All information presented here is taken from my 74 page book

Nightscenes 2018 which is available to order from our web shop and all good book stores!



Click on the monthly image to get a larger high resolution view of the night sky set for 53° N (Horncastle, England) but is usable for the UK and Eire.  All charts are set for the 1st of the month at 22:00 GMT (10pm) and can be used on the other dates and times shown in each corner of the chart.


January 2018


























































Solar System quick summary


For most charts see the buttons at the top for various planets etc.. Charts & images in the text can be clicked to give a larger view.


Uranus, Neptune and the dwarf planet Ceres are in the evening sky with Ceres at opposition on the 31st. Jupiter and Mars are in conjunction on the 7th whilst Mercury and Saturn are in conjunction on the 13th. Venus is in conjunction with the Sun on the 9th and not viewable. Vesta lies not far from Mars and Jupiter in the morning sky. The Quadrantids meteor shower will be poor as it peaks a day after Full Moon on the 3rd. There are two Full Moons this month with the first close to Lunar Perigee (‘Supermoon’) and the second called a ‘Blue Moon’.


Main events


We kick off the year with Mercury in the morning sky for the first two weeks along with Jupiter and Mars (above).


01-Jan-merc-mn-sat.jpgThe chart below begins back on December 19th 2017 showing Mercury climbing up into the morning twilight. Look at around 7am towards the SE horizon. Don’t be confused with Jupiter and Mars a little further up to its upper right as shown in the top chart set for January 1st at 7am. Mercury is at greatest elongation from the Sun on the 1st and then begins to drop back into the solar glare. In doing so it meets Saturn as it emerges out of the bright morning twilight and they are in conjunction on the 13th. Two mornings later the slim crescent Moon joins them for a lovely sight. Meanwhile, Saturn will continue to pull away from the twilight but lies low in the morning sky amongst the upper stars of Sagittarius at the end of January.

01-Jan-Jup-mars-mn.jpg


Slightly higher up we find the brightest planet of the morning sky, Jupiter, with Mars to its right at the start of January. In fact adding to the view on the 1st, they lie either side of a nice double star, Alpha Libra or Zuben-El-Genubi. Mars quickly passes north of the star on January 2nd /3rd and then glides under Jupiter on the 7th when they are in conjunction for a gorgeous view, indicated by the small yellow oval on the chart. On the 11th the thick crescent Moon lies above Jupiter forming a eye catching triangle with it and Mars, adding to the 01-Jan-Vesta-mn.jpgenjoyment. The view is set for 7am looking roughly SSE. Mars continues to move through Libra and passes into Scorpius on the 31st where it lies close to Beta Scorpii. Meanwhile Jupiter is slowly moving in Libra and on the 23rd lies roughly half way between the stars Beta and Sigma Libra.


We are not quite finished with this part of the morning sky however, for we find minor planet Vesta shines at mag 7.8 so quite similar in brightness to Neptune. Vesta passes north of Lambda Libra on the 5th then on the 12th the crescent Moon lies between Vesta and Theta Libra shown here at left.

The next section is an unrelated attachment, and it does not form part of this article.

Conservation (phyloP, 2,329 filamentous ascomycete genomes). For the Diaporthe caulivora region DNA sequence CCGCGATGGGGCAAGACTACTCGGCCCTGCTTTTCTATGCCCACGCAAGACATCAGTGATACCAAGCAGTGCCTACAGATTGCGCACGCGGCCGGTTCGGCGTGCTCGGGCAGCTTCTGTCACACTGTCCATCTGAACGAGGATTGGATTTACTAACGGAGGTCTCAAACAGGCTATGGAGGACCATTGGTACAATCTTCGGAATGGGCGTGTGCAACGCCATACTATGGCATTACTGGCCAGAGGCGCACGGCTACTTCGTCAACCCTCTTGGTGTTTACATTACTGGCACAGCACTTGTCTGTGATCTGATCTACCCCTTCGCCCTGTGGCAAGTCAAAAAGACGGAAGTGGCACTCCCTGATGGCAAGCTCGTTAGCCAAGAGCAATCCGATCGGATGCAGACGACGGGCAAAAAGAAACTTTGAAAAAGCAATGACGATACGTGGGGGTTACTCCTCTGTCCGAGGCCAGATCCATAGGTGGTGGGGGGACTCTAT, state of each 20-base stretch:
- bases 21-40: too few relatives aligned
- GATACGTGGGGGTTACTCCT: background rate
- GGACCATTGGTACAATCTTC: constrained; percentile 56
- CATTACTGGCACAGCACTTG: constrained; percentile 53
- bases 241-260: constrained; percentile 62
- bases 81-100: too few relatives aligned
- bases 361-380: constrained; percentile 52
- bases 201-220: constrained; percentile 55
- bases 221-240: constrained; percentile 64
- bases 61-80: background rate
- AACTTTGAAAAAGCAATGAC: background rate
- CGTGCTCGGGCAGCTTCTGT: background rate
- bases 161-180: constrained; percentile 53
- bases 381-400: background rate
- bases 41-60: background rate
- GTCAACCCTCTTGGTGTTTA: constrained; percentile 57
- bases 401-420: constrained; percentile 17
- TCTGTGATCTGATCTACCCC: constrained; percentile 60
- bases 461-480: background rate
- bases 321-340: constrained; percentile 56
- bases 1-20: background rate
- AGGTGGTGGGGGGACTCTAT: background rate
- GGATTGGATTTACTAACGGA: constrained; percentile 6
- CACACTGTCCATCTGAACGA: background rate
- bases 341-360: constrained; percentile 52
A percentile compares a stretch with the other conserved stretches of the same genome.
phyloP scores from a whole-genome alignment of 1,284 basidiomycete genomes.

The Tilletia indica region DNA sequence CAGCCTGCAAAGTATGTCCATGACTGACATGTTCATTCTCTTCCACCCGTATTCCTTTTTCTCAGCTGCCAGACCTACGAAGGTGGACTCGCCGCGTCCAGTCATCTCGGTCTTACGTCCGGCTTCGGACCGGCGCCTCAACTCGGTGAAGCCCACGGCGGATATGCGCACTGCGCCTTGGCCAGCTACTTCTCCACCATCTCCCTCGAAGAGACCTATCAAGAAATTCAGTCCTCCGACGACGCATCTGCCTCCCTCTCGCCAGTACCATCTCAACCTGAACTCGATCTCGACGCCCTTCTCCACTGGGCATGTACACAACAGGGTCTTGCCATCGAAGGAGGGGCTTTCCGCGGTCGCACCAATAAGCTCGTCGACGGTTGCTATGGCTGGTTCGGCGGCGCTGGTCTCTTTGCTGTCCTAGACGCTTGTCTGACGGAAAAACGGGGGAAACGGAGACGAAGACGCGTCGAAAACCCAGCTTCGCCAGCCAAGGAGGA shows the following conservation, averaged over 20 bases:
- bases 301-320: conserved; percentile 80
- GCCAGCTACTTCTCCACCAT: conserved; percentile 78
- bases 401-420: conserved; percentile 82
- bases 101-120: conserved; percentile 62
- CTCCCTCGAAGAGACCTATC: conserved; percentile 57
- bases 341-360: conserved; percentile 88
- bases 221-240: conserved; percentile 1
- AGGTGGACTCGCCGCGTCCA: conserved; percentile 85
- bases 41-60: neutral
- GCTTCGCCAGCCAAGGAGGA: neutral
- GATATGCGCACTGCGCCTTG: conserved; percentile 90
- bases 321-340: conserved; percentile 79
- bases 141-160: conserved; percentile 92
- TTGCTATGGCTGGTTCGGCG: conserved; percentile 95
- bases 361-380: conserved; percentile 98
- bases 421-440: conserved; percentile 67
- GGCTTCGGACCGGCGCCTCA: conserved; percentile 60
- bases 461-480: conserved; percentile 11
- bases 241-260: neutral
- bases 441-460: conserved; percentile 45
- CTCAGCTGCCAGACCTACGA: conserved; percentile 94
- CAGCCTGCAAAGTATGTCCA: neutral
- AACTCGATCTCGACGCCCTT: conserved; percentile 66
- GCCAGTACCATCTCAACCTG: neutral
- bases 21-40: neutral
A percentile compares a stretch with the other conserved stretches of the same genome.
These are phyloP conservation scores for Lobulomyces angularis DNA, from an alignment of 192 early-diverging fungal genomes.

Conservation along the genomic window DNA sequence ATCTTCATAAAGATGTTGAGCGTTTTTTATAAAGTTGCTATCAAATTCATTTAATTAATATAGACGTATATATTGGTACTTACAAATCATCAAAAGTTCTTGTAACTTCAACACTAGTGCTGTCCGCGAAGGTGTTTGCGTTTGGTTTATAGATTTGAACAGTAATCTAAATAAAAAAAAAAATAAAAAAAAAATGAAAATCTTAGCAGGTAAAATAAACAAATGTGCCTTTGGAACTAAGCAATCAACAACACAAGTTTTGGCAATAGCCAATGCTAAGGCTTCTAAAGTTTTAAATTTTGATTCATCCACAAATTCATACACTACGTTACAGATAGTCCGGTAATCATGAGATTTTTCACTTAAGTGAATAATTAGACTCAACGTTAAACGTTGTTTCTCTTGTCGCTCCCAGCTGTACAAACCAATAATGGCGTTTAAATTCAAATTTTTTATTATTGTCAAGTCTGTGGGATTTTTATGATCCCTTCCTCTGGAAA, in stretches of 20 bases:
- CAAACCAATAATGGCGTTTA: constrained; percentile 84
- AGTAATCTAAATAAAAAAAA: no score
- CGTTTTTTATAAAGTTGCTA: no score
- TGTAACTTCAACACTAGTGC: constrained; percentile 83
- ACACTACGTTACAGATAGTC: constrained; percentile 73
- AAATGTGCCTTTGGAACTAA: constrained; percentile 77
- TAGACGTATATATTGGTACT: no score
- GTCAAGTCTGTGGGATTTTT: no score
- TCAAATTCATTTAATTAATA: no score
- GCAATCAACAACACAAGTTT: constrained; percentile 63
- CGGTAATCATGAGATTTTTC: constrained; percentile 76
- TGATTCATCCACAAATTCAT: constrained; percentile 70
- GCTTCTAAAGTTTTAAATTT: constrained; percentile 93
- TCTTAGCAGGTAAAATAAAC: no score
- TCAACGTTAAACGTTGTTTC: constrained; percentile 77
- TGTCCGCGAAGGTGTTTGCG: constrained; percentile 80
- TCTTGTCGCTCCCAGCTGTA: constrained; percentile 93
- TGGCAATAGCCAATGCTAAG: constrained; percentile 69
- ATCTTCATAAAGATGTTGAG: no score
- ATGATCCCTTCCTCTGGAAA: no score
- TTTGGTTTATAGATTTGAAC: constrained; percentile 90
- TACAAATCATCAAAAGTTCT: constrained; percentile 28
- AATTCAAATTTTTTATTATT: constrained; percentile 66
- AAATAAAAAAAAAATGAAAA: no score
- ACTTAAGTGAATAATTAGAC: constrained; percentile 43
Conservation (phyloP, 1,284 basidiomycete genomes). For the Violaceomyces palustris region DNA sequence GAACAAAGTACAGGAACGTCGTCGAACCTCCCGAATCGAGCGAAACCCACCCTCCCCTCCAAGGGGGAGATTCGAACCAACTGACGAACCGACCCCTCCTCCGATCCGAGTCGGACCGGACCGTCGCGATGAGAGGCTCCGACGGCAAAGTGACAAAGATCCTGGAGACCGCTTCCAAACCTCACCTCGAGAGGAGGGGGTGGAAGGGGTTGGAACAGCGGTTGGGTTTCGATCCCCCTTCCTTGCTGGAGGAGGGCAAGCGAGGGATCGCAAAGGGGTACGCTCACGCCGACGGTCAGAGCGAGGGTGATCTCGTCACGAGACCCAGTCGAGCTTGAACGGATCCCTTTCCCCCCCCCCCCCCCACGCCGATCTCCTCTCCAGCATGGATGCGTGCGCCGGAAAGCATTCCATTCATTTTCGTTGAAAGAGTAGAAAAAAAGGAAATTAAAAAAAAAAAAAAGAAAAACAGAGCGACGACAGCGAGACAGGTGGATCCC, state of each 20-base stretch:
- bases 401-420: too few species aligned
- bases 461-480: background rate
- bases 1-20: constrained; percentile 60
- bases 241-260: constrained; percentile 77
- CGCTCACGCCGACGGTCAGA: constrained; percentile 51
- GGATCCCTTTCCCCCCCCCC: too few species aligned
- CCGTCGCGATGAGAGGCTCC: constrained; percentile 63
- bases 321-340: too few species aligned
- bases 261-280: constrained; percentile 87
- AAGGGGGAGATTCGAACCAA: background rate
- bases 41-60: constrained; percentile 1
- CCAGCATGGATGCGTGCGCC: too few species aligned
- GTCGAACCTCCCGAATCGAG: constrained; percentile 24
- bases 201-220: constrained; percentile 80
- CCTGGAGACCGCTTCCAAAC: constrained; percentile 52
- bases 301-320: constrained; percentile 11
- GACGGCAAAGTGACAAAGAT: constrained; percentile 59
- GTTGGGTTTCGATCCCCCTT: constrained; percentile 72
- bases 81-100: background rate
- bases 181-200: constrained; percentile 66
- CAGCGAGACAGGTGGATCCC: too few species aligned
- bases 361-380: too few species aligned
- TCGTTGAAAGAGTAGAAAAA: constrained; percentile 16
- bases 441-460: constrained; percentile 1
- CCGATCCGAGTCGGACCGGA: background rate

01-Jan-Nept-mn.jpgThe evening sky only has two planets to look out for, Neptune and Uranus. Uranus lies in Pisces and is brighter than Neptune as it shines at mag 5.8, technically a naked eye object from a dark sky site. The almost First Quarter Moon lies seven degrees below it on the 23rd.  Earlier, on January 20th, the evening Crescent Moon lies below Lambda Aquarii and Neptune helping you to find the faint planet in a 10x50 binocular. Neptune is just under mag 8 and lies close to an 8th mag star so don’t get them confused. The planet also lies almost on a  line with another 8th mag star and 78 Aqr which is mag 6.2 and much easier to spot. Lambda Aqr is brighter at mag 3.7 and is a naked eye star so you can’t confuse it with Neptune!



Dwarf planet Ceres is at opposition on the 31st and so becomes viewable all night. It lies in Cancer and on that night the Moon lies 14° south of it but at mag 6.8 Ceres should be visible in a 10x50 binocular. Use the asteroids link at the top of the page for a finder chart.


We have two Full Moon’s this month as they occur at the start and end of January. The first one occurs on January 2nd when the Moon is also close to Perigee, closest point to Earth in its orbit. So technically it will be a bit bigger than normal, somewhat difficult to really notice the difference, but no doubt everyone will be calling it a ‘Supermoon’. It is Full again on January 31st giving us a ‘Blue Moon’ although it won’t actually look blue but merely suggests it is a rare thing. However, this year it occurs again in March so perhaps not as rare as is often made out in the popular press!



Also look out for the following:


Jan   5th      Moon lies close to Regulus in Leo in the morning sky.

Jan   8th     Last Quarter Moon lies in Leo close to Porrima Virginis.

Jan   9th     The Moon lies above Spica in Virgo.

Jan 13th     Crescent Moon lies in Ophiuchus to the upper left of Antares in Scorpius.

Jan 26th     The Moon forms triangle with M45 and Hyades/Aldebaran this evening.

Jan 27th     The Moon lies close to and left of Aldebaran tonight.



  Clear skies and happy sky watching.



Paul




The UK & Ireland Night Sky for 2018

01-Jan-chart18.jpg

Earth is at Perihelion (closest to the Sun) on January 3rd when it will be 91.4 Million miles or 147.1 MKm from the Sun.


It is Winter in the Northern Hemisphere and Summer in the Southern Hemisphere.

Webmaster  © Paul L Money 2017